Related Concept Name: Sparganium americanum herbaceous vegetation
Relationship: = - Equivalent
Reference: Hall, M. E. 2005a. Classification and gradient analysis of plant communities at Short Mountain Wildlife Management Area, Hampshire County, West Virginia. M.S. thesis, Western Carolina University, Cullowhee, NC. 108 pp.
Related Concept Name: Appalachian Bog
Relationship: B - Broader
Reference: Fleming, G. P., P. P. Coulling, D. P. Walton, K. M. McCoy, and M. R. Parrish. 2001. The natural communities of Virginia: Classification of ecological community groups. First approximation. Natural Heritage Technical Report 01-1. Virginia Department of Conservation and Recreation, Division of Natural Heritage, Richmond, VA. 76 pp.
Related Concept Name: Disturbed Bog
Relationship: B - Broader
Reference: Wichmann, B. 2009. Vegetation of geographically isolated montane non-alluvial wetlands of the Southern Blue Ridge of North Carolina. Masters thesis, North Carolina State, Raleigh. [http://www.lib.ncsu.edu/theses/available/etd-05152009-120239/unrestricted/etd.pdf]
Related Concept Name: IID6a. Natural Impoundment Pond
Relationship: B - Broader
Reference: Allard, D. J. 1990. Southeastern United States ecological community classification. Interim report, Version 1.2. The Nature Conservancy, Southeast Regional Office, Chapel Hill, NC. 96 pp.

Ecological Systems Placement

Ecological Systems Placement
Ecological System Unique ID Ecological System Name
CES202.018 Central Interior Highlands and Appalachian Sinkhole and Depression Pond
CES202.069 High Allegheny Wetland
CES202.706 South-Central Interior Small Stream and Riparian


NatureServe Conservation Status
Global Status: G3? (09Apr2010)
Rounded Global Status: G3 - Vulnerable
Reasons: This association is known from only a small number of sites, each very small. Most sites are dependent on periodic re-establishment by beaver flooding. The rank is questionable because the total range and abundance of this association is not clearly known.

Distribution
Color legend for Distribution Map
United States Distribution: GA, TN, VA, WV
Global Distribution: United States
Global Range: This community is known from a few high-elevation sites in the Southern Cumberland/ Ridge and Valley of Georgia, and the greater Allegheny Mountains area of Virginia and West Virginia. It is reported from Tennessee; more information is needed.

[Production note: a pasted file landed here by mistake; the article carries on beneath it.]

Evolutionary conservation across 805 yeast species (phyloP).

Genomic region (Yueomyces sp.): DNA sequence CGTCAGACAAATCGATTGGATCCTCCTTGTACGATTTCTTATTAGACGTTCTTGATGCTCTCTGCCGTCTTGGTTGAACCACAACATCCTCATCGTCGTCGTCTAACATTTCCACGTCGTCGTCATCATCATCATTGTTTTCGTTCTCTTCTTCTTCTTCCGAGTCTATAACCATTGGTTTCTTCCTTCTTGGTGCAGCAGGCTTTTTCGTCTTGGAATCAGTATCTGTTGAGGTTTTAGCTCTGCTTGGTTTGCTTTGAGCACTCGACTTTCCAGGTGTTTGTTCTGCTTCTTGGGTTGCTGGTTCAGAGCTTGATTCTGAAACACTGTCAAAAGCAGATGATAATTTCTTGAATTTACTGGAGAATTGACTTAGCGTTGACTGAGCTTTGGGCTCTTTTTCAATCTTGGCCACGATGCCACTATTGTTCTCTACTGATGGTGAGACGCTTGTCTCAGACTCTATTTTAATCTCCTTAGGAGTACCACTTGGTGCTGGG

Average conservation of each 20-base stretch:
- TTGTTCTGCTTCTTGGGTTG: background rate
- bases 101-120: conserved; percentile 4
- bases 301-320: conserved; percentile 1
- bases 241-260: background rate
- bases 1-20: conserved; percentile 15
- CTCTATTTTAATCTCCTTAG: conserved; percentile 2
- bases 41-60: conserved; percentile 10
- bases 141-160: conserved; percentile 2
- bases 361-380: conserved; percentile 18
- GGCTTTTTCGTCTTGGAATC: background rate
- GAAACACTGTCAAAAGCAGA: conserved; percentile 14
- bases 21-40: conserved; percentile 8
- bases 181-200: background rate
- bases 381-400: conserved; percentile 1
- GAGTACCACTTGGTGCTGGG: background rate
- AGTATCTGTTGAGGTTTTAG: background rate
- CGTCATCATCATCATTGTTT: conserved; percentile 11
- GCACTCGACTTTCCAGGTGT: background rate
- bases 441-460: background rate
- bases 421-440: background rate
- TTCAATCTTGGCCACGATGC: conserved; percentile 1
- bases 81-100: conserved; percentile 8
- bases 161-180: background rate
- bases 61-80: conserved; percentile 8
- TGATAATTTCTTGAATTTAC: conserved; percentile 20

U.S. Forest Service Ecoregions
Domain Name: Humid Temperate Domain
Division Name: Subtropical Division
Province Name: Southeastern Mixed Forest Province
Province Code: 231 Occurrence Status: Confident or certain
Section Name: Southern Ridge and Valley Section
Section Code: 231D Occurrence Status: Confident or certain
Division Name: Hot Continental Regime Mountains
Province Name: Central Appalachian Broadleaf Forest - Coniferous Forest - Meadow Province
Province Code: M221 Occurrence Status: Confident or certain
Section Name: Allegheny Mountains Section
Section Code: M221B Occurrence Status: Confident or certain
Section Name: Cumberland Mountains Section
Section Code: M221C Occurrence Status: Confident or certain
Section Name: Blue Ridge Mountains Section
Section Code: M221D Occurrence Status: Confident or certain


Vegetation

Vegetation Summary: Vegetation of this community type is almost entirely herbaceous, although some stands may have a sparse (<10%) shrub layer. Sparganium spp. strongly dominate the dense herb layer. Sparganium americanum dominates in Virginia occurrences; in the Allegheny Mountains and Cumberland Plateau, it is sometimes replaced by Sparganium erectum ssp. stoloniferum. Scirpus expansus may dominate or codominate with Sparganium americanum in some areas. Common associates vary with geography and include Agrostis hyemalis, Callitriche heterophylla, Carex scoparia, Carex gynandra, Carex lurida, Carex stipata, Eleocharis obtusa, Epilobium coloratum, Epilobium leptophyllum, Galium tinctorium, Glyceria melicaria, Glyceria striata, Hydrocotyle americana, Hypericum mutilum, Impatiens capensis, Juncus effusus, Leersia oryzoides, Ludwigia palustris, Lycopus uniflorus, Poa palustris, Polygonum hydropiperoides, Polygonum sagittatum, Polygonum punctatum, Potamogeton spp., Scirpus cyperinus, Scirpus hattorianus, Scutellaria lateriflora, Solidago rugosa, Sphenopholis pensylvanica, and Symphyotrichum prenanthoides (= Aster prenanthoides). More locally, Glyceria grandis is an abundant grass. Epilobium leptophyllum, Juncus brevicaudatus, and Poa palustris are state-rare plants associated with the type.

Vegetation Composition (incomplete)
Species Name Rounded Global Status Growth Form Stratum Charact-
eristic
Dominant Constant
Cover Class %
Con-
stancy
%
Epilobium leptophyllum G3 Flowering forb Herb (field)    
 
 
Hydrocotyle americana G3 Flowering forb Herb (field)